Original-- extracted from the book Scarlet Letter: Like all that pertains to crime, it seemed never to have known a youthful era. My own rephrased sentences: Like whatever that pertains to crime, ...
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0answers
37 views

What does “courses for horses” mean? [closed]

Wiktionary states that "courses for horses" is the chiasmus for "horses for courses". But what does "courses for horses" mean exactly? What are some example usages of this idiom?
4
votes
4answers
76 views

Is it correct to say “In order to overcome this loss”?

I am looking for a word that I can use in a situation where I would like to say: In order to "overcome" the loss, we have to ... . I know somehow that the word "overcome" is not correct to use ...
-1
votes
1answer
29 views

What is the difference between “way of thinking” vs “the way they think”

I am writing a short description of a social experiement. The objective is to get a better idea of the way people think. I have some troubles to understand the difference between those two phrases: ...
2
votes
2answers
92 views

Thanks. You got it

Can "You got it, dude " be used as a reply to "thank you" in informal English?
1
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0answers
67 views

Is “I am not about this week” correct

We had an English test today and the correct answer to one question was "I am not about this week. I work in Romania" Is this correct and if yes what does it mean?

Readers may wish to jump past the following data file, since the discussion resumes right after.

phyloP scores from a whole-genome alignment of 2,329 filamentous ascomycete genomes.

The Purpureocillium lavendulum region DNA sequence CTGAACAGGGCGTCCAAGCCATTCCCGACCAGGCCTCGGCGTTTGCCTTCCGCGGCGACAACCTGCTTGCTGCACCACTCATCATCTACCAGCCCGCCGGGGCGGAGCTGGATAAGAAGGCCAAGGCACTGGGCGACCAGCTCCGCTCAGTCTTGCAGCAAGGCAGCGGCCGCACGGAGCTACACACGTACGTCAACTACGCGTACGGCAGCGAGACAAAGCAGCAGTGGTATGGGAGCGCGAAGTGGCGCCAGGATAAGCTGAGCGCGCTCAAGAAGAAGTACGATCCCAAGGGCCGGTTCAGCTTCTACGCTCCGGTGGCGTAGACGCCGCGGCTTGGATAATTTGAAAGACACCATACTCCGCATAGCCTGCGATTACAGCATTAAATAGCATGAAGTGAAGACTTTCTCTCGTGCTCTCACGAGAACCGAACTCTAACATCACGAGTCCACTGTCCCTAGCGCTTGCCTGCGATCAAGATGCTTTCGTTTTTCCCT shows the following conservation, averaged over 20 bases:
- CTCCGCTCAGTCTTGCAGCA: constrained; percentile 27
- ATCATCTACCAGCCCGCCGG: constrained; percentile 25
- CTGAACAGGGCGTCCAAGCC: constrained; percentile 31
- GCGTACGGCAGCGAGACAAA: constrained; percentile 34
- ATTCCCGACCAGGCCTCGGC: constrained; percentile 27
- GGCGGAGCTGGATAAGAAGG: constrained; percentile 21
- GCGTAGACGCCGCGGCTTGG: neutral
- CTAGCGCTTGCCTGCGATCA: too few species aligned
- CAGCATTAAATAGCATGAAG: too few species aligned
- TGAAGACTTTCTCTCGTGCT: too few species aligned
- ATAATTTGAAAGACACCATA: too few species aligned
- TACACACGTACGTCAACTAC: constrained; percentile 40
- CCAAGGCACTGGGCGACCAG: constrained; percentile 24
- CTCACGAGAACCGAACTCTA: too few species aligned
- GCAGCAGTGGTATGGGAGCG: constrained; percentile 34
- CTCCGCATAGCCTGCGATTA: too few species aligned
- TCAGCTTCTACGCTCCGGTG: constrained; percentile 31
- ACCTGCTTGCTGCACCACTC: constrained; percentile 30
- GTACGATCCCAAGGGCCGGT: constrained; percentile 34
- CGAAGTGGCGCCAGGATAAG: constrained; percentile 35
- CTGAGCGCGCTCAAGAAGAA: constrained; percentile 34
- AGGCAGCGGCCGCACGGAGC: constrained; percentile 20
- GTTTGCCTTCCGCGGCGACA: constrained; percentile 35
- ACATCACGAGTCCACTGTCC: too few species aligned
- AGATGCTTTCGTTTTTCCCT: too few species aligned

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2answers
46 views

Is there any expression like “minor fun”?

"Minor fun" or "trivial fun", which I think means that tiny, little, minor, trivial things or actions that is funny or interesting.
14
votes
5answers
7k views

Is it correct to say “He got a fatal injury in the accident” when there is a possibility that the person’s life will be saved?

I would like to know whether “fatal injury” means (1) an injury which causes a death, (2) an injury which almost causes a death but not necessarily does, or (3) both (1) and (2) depending on the ...
6
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2answers
18k views
7
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3answers
1k views

Name(s) for the top and bottom of an apple